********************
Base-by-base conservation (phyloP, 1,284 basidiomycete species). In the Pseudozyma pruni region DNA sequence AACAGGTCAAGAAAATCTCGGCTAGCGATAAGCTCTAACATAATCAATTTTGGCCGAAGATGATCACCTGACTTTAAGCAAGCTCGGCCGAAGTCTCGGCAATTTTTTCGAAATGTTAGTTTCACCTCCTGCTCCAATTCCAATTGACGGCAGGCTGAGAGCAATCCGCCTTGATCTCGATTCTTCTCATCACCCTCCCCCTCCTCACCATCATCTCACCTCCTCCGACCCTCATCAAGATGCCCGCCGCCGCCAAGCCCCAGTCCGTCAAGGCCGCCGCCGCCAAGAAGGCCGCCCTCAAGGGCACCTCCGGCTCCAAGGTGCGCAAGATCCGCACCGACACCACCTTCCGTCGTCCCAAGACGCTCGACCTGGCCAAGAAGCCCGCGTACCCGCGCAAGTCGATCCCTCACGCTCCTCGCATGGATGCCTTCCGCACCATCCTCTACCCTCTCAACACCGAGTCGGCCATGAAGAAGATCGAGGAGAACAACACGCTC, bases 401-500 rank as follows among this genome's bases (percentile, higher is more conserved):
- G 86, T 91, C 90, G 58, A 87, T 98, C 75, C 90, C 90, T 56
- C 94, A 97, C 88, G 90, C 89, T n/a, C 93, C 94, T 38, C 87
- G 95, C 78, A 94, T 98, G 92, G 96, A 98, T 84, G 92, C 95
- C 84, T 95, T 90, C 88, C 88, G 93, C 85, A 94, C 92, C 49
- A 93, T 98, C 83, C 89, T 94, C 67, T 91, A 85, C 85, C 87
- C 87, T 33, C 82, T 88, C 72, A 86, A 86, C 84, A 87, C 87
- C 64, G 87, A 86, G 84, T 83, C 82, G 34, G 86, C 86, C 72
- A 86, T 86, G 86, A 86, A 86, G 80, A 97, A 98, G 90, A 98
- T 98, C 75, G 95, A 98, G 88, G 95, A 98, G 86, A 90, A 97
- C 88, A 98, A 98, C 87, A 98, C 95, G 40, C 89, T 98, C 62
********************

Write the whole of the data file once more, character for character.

Base-by-base conservation (phyloP, 1,284 basidiomycete species). In the Pseudozyma pruni region DNA sequence AACAGGTCAAGAAAATCTCGGCTAGCGATAAGCTCTAACATAATCAATTTTGGCCGAAGATGATCACCTGACTTTAAGCAAGCTCGGCCGAAGTCTCGGCAATTTTTTCGAAATGTTAGTTTCACCTCCTGCTCCAATTCCAATTGACGGCAGGCTGAGAGCAATCCGCCTTGATCTCGATTCTTCTCATCACCCTCCCCCTCCTCACCATCATCTCACCTCCTCCGACCCTCATCAAGATGCCCGCCGCCGCCAAGCCCCAGTCCGTCAAGGCCGCCGCCGCCAAGAAGGCCGCCCTCAAGGGCACCTCCGGCTCCAAGGTGCGCAAGATCCGCACCGACACCACCTTCCGTCGTCCCAAGACGCTCGACCTGGCCAAGAAGCCCGCGTACCCGCGCAAGTCGATCCCTCACGCTCCTCGCATGGATGCCTTCCGCACCATCCTCTACCCTCTCAACACCGAGTCGGCCATGAAGAAGATCGAGGAGAACAACACGCTC, bases 401-500 rank as follows among this genome's bases (percentile, higher is more conserved):
- G 86, T 91, C 90, G 58, A 87, T 98, C 75, C 90, C 90, T 56
- C 94, A 97, C 88, G 90, C 89, T n/a, C 93, C 94, T 38, C 87
- G 95, C 78, A 94, T 98, G 92, G 96, A 98, T 84, G 92, C 95
- C 84, T 95, T 90, C 88, C 88, G 93, C 85, A 94, C 92, C 49
- A 93, T 98, C 83, C 89, T 94, C 67, T 91, A 85, C 85, C 87
- C 87, T 33, C 82, T 88, C 72, A 86, A 86, C 84, A 87, C 87
- C 64, G 87, A 86, G 84, T 83, C 82, G 34, G 86, C 86, C 72
- A 86, T 86, G 86, A 86, A 86, G 80, A 97, A 98, G 90, A 98
- T 98, C 75, G 95, A 98, G 88, G 95, A 98, G 86, A 90, A 97
- C 88, A 98, A 98, C 87, A 98, C 95, G 40, C 89, T 98, C 62